[EDITORIALS]Better control of rallies neededThroughout the country, rallies of all sizes are taking place one after another. As these proliferate, civic groups are filing notifications of their gatherings years in advance; competition among activists to secure good locations has grown fierce. Such nonsense is grounded in the loopholes of the current Assembly and Demonstration Act.
Recently, a political party’s chapter in Busan filed applications with the police to stage rallies downtown over the next 10 years. Police reportedly told the party that it would allow rallies for the next three years, the time limit for police document storage.
A group of Gwacheon residents who have suffered from noisy rallies filed an application to block the area in front of the government complex from being used for rallies on weekends and holidays until the end of October.
The Gyeonggi province chapter of the teachers union and users of the national library are fighting each other to use the area in front of the provincial education office in Suwon for their respective rallies.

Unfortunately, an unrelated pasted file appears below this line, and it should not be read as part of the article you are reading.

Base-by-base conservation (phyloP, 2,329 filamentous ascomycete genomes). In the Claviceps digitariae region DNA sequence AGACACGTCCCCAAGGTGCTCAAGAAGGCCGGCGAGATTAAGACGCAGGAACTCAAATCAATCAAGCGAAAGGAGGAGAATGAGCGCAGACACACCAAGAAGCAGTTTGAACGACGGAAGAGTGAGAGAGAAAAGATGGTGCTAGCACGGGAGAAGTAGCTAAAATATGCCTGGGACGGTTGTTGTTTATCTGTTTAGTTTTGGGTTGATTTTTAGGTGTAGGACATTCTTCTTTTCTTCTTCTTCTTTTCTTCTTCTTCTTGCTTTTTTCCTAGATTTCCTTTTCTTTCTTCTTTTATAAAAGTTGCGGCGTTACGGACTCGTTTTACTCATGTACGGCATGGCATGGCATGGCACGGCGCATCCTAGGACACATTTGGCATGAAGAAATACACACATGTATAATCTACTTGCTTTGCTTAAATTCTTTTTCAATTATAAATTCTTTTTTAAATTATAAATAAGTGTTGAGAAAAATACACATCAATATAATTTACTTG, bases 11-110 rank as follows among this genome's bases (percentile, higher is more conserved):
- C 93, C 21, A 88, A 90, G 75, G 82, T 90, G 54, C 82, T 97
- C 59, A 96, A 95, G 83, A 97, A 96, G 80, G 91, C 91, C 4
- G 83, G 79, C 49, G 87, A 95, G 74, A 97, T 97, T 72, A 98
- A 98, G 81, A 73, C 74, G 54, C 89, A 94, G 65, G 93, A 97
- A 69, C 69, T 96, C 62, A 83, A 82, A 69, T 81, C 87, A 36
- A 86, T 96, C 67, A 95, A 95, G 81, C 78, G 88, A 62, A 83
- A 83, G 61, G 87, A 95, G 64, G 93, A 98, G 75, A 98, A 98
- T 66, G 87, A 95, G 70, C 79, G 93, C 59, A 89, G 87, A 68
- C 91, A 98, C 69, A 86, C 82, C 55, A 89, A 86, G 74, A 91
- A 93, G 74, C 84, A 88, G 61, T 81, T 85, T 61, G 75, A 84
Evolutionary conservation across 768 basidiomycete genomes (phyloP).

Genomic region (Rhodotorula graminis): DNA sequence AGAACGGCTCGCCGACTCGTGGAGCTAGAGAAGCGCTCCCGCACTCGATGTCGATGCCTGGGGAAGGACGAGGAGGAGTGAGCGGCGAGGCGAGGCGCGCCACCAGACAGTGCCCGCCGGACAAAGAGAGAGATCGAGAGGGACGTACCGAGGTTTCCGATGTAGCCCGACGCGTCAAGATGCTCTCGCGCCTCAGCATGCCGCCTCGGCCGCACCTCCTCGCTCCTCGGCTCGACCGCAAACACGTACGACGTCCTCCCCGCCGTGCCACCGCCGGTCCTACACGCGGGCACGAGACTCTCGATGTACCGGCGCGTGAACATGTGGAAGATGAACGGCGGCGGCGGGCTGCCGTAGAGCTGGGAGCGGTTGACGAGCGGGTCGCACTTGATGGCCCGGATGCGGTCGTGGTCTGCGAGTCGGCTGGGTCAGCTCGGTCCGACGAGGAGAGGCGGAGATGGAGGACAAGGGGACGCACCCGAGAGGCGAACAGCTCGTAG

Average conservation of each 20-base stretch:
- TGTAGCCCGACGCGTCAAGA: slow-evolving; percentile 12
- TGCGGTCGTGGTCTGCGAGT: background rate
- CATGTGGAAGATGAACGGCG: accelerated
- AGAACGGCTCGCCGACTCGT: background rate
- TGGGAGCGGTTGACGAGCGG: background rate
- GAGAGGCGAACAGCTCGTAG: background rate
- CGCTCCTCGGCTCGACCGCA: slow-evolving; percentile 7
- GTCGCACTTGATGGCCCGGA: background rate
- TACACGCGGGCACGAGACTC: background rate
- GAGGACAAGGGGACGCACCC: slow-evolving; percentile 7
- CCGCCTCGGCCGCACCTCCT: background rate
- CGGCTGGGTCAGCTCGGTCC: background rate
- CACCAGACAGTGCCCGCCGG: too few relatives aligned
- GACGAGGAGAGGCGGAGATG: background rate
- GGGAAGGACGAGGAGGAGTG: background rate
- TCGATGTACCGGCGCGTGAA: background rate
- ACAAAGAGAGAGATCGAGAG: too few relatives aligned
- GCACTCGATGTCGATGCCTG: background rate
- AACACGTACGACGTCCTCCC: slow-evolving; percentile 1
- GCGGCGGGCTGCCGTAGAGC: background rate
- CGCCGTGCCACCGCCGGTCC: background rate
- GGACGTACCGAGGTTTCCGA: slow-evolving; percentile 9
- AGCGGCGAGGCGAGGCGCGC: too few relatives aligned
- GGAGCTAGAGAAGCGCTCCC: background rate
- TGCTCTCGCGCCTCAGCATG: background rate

Under the current law, outdoor gatherings and demonstrations are banned within 100 meters of the Blue House, the National Assembly building and courthouses as well as diplomatic missions and residences. Thus, it is possible to hold a rally in front of the U.S. military base or training fields. The Hanchongryun students’ raid and rally at the firing range of the U.S. forces on Aug. 7 took place after they filed an application for a rally near there. The right to assemble and demonstrate is a constitutionally guaranteed means of expression. Therefore, legitimate rallies and protests must be respected as much as possible. But the law must not allow them in any location. If an unfortunate incident happens during a rally near a military firing range, who will be responsible?
The law must be revised so that violations of places and purposes are made punishable and the period of filing a notification is limited. The locations where rallies are permitted must be specified more clearly. The government must also prepare measures to protect the public from the side effects of mass gatherings, such as noise.